Baltimore started the eventful sixth inning with a pair of singles, and left fielder Luke Scott pushed the Orioles ahead for good with a run-scoring hit off New York starter Phil Hughes. Center fielder Adam Jones knocked Hughes out with another hit, and pinch-hitter Jay Payton and third baseman Melvin Mora both drilled two-run singles off the road team's bullpen.
"We feed off each other's successes," said Scott, who has hit in six straight games and has seven multi-hit games this year. "Everyone is genuinely pulling for each other in that lineup and in that dugout. When you've got a feeling where everybody's got your back in the clubhouse and in management from top to bottom, it gives you that little extra push."
"We probably took a key from Wee Willie Keeler -- 'Hit them where they ain't,'" added Baltimore manager Dave Trembley. "They all count. There were no seeing-eye hits there. They were all on the barrel, [and] we used the whole field to hit. You turn the lineup over, you work the count, you do what you can do. You don't try to do too much."
The Orioles held a two-run lead when the Yankees went to their relief staff, and Baltimore firmly applied further pressure. Trembley elected to use Payton with the bases loaded, and the veteran came through with his third hit as a pinch-hitter in as many games. Leadoff man Brian Roberts grounded out, but Mora and Markakis both came through with two-out hits.
"It's not easy -- you're coming off the bench cold," said Payton of his pinch-hit heroics. "You've got to see usually the setup guy or the closer, especially late in the game. But you're just trying to get a hit. That's what we do. We go out there trying to get a bat on there, trying to get a hit. It's really not any different -- it's just one at-bat. That's it."
"It's a team game," Trembley said. "You've got to be ready. You've got to take advantage of the opportunities that you have. You've got to try to score as many runs as you can there. He's the right guy in the right spot. ... When you get those kinds of contributions from everybody, I think you've got something going in the right direction."
Daniel Cabrera was good enough to get the win, but he came out shortly after the go-ahead rally. Cabrera (1-0) allowed five hits in the first five innings, stranding two runners on base in the fifth inning and three in the sixth. The right-hander gave up a solo home run to catcher Chad Moeller in the seventh but left with Baltimore (10-7) ahead by six runs.
"The more run support you have, the more chance you can win the game," Cabrera said. "I'm just trying to throw strikes, have contact, put the ball in play and give a chance to the infield to make a play. That's what I've been trying to do."
Trembley credited Cabrera with throwing his offspeed stuff in hitters' counts and not collapsing when New York put pressure on him. The hulking right-hander overcame an error in the fifth inning to get two key ground balls and struck out center fielder Melky Cabrera with the bases loaded in the sixth to set up the game-breaking rally.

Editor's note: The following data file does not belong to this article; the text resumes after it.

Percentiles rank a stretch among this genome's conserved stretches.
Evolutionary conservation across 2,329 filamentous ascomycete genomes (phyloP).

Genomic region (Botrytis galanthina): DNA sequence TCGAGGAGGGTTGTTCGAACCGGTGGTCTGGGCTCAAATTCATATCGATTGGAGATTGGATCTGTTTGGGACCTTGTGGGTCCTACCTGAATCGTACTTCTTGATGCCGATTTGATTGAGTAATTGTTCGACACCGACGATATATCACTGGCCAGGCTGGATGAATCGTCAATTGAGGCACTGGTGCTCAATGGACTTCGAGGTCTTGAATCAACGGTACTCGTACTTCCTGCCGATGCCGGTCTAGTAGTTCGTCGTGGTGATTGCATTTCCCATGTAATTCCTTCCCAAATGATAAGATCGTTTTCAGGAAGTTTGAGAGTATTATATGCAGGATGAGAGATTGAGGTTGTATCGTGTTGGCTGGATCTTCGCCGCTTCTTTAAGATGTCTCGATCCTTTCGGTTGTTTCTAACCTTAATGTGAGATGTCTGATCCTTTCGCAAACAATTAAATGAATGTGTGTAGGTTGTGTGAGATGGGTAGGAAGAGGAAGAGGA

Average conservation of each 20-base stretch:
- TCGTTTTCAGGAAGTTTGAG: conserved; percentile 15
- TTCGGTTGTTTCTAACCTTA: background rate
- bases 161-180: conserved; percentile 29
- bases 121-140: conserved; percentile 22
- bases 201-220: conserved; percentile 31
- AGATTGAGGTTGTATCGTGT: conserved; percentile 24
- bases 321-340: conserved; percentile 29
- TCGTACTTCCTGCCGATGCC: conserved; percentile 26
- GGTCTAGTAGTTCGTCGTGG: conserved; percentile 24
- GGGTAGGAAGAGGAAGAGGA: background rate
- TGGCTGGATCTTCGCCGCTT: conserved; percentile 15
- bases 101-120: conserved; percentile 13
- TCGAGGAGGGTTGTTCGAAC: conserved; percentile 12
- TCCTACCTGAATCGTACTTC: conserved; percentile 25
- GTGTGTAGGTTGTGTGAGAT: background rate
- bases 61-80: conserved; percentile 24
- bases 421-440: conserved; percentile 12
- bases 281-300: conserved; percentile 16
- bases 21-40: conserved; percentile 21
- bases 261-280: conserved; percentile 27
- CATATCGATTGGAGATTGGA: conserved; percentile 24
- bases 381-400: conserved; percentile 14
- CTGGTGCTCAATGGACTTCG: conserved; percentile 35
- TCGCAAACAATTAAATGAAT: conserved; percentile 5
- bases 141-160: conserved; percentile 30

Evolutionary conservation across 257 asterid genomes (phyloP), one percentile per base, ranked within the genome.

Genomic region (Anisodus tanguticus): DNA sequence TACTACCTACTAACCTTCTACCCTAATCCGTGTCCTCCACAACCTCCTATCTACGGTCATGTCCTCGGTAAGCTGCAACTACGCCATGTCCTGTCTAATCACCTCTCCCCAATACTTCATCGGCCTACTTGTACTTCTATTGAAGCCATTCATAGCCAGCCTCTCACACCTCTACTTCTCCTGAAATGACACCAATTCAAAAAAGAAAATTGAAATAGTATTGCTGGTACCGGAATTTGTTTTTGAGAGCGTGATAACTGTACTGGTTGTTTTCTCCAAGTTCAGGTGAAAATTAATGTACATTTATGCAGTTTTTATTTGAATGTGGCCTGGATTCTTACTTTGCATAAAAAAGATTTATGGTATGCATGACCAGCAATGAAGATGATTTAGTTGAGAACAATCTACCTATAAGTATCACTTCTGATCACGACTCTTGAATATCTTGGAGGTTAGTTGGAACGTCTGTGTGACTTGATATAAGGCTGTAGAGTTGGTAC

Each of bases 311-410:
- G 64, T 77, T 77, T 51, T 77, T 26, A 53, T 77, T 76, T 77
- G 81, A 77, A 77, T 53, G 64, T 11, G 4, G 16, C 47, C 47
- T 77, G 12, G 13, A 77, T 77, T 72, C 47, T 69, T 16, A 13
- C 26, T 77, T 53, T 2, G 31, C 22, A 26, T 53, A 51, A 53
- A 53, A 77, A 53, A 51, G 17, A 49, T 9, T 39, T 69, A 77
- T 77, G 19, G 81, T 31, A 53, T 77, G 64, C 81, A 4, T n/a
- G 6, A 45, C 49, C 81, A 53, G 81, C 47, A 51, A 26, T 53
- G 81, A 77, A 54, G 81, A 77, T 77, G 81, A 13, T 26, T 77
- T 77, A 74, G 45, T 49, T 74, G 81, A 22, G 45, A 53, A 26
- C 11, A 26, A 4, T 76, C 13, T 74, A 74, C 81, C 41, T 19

For Trembley, the performance was exactly what has been expected of Cabrera. The 26-year-old has teased the Orioles with potential for several seasons and is best known for losing 18 games last season and leading the league in walks.
"We're not going back to the way it was," said Trembley. "There's no reason in the world when this guy pitches [that] he can't give us seven or eight innings and dominate a ballgame and give not only himself but the club the feeling that we're going to win. ... I think it all starts with your mound presence, No. 1. No. 2, a solid delivery and the ability to repeat that. And No. 3, you have to command your fastball. Cabrera is 6-foot-9 and 270 [pounds].
"He has a presence about him when he's on the mound. He should not pitch defensively -- he should pitch offensively."
New York (9-9) had just one hit in the first three innings and wasted a chance to score in the fourth. Right fielder Bobby Abreu singled with one out and tried to come around to score on a hit by Hideki Matsui but was thrown out at home plate. Baltimore scored the game's first run in the fourth inning and broke open a tied game with its seven-run burst.
"I think the game has always been rather consistent," said Trembley. "The game is about pitching, and momentum usually is sparked by somebody doing something on the defensive end. It usually turns around something in your favor -- striking a guy out, getting a big out, making a key play. ... There are just two sides to the game."
Spencer Fordin is a reporter for MLB.com. This story was not subject to the approval of Major League Baseball or its clubs.